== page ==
Qantas will also look at whether it will exercise options to buy as many as 50 Boeing 787-9 aircraft to add direct flights to Beijing, Delhi, and Mumbai. The airline has spent A$9 million upgrading lounges in Hong Kong and Singapore and is considering refurbishing its Airbus SAS A330 aircraft to include lie-flat beds in business class.
Joyce has pledged to defend the carrier’s current 65 percent share of Australia’s domestic market, which he considers most lucrative. That’s meant adding new services during the first half as Virgin ramps up transcontinental routes and Tiger Airways Holdings Ltd. returns to full operations after flight restrictions imposed after a botched landing in 2011 were lifted.
Capacity on Qantas-branded domestic routes was 3.2 percent higher in November than a year earlier and 18 percent higher on the Jetstar low-cost network. That outstripped a 0.5 percent increase in passenger traffic at the main airline and 15 percent rise in traffic at the budget unit, according to regulatory data.
Group yield, a measure of the revenue earned per seat, per kilometer, would be lower in the first half as a result, Qantas said Nov. 30. When airlines increase capacity faster than the market demands, they have to cut prices to limit the number of empty seats.
An index of domestic business class airfares hit a 12-year low in December as Virgin’s attempt to break into the corporate travel market broke an effective monopoly Qantas had enjoyed on the trade since the collapse of Ansett Holdings Ltd. following the Sept. 11, 2001 attacks.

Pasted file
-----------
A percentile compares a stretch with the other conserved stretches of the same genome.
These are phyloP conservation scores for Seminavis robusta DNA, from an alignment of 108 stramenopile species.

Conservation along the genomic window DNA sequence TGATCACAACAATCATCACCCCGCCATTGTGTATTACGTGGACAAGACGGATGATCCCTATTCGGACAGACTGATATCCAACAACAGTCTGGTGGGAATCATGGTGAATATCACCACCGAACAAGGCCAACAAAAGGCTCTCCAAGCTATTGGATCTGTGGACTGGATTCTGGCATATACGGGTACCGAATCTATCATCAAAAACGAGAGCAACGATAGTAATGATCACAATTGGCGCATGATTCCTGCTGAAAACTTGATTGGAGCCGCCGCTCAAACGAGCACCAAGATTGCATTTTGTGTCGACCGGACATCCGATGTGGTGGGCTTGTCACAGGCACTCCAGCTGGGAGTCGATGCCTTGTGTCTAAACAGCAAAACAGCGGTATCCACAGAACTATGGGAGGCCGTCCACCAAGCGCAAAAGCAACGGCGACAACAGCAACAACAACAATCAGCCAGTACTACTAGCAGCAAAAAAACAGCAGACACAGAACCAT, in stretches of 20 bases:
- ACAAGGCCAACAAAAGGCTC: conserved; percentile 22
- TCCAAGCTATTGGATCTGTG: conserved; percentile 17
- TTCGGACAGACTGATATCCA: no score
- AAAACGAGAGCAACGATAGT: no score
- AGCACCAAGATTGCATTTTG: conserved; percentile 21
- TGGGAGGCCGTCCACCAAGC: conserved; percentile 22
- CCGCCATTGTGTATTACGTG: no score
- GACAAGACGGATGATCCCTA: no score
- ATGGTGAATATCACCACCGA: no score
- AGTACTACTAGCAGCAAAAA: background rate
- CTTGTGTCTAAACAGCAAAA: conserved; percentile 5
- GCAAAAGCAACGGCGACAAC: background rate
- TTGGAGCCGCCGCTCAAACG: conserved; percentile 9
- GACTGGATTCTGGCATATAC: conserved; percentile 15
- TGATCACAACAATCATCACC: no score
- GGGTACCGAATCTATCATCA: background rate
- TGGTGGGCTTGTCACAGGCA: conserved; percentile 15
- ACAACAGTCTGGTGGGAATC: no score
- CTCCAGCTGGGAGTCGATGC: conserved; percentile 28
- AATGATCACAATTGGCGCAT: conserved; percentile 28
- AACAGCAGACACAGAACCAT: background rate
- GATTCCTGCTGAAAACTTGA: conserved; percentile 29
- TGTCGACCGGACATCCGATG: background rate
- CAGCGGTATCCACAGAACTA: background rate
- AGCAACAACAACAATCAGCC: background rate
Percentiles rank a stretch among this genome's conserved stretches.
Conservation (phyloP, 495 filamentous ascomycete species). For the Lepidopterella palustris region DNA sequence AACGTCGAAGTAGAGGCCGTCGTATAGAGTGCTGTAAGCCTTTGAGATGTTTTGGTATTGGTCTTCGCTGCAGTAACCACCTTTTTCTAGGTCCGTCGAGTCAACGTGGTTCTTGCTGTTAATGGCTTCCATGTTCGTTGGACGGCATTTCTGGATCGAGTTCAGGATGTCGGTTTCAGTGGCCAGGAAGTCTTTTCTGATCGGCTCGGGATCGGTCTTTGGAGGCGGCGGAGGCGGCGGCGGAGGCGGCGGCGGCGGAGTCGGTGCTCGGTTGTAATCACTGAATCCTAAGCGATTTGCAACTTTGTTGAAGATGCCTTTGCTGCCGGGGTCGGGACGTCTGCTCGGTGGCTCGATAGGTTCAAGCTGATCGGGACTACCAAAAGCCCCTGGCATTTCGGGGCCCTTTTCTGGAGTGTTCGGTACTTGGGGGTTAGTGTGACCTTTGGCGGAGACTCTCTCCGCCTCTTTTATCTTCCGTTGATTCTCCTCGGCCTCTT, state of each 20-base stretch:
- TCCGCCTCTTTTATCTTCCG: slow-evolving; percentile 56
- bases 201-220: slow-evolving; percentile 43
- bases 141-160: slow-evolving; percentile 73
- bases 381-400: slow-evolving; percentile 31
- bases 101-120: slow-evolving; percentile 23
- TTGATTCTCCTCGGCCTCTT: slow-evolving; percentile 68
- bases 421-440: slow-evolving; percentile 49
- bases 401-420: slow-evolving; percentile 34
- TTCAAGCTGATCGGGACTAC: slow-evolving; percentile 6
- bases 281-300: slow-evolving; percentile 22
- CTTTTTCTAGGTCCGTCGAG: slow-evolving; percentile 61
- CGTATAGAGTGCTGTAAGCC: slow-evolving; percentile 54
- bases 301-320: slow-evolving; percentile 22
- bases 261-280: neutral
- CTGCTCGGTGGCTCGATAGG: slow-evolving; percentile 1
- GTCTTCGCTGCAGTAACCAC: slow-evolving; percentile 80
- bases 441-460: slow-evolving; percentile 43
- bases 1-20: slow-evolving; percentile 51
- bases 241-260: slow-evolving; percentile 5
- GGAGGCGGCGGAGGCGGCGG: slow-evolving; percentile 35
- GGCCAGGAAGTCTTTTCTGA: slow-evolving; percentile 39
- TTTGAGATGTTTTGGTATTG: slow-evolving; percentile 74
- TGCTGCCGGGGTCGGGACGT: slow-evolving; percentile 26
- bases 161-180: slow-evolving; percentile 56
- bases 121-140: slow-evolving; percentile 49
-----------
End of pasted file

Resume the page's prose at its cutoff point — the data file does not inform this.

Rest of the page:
Qantas’s share of domestic corporate travel was 84 percent in the half after it renewed 40 major accounts and added 39 new clients, it said.
Virgin is selling business class tickets at about a 50 percent discount to Qantas between Sydney and Melbourne and 25 percent off between Sydney and Perth, Russell Shaw, an analyst at Macquarie Group Ltd. in Sydney, wrote in a note to clients Feb. 1.
Qantas has lifted advertised fares on the routes by 8 percent and 5.5 percent respectively, Shaw wrote, while increasing discounts on corporate accounts to the extent that yields have shrunk.
Editor: Robert Fenner and Anand Krishnamoorthy.
To contact the reporter on this story: David Fickling in Sydney at firstname.lastname@example.org. To contact the editor responsible for this story: Anand Krishnamoorthy at email@example.com.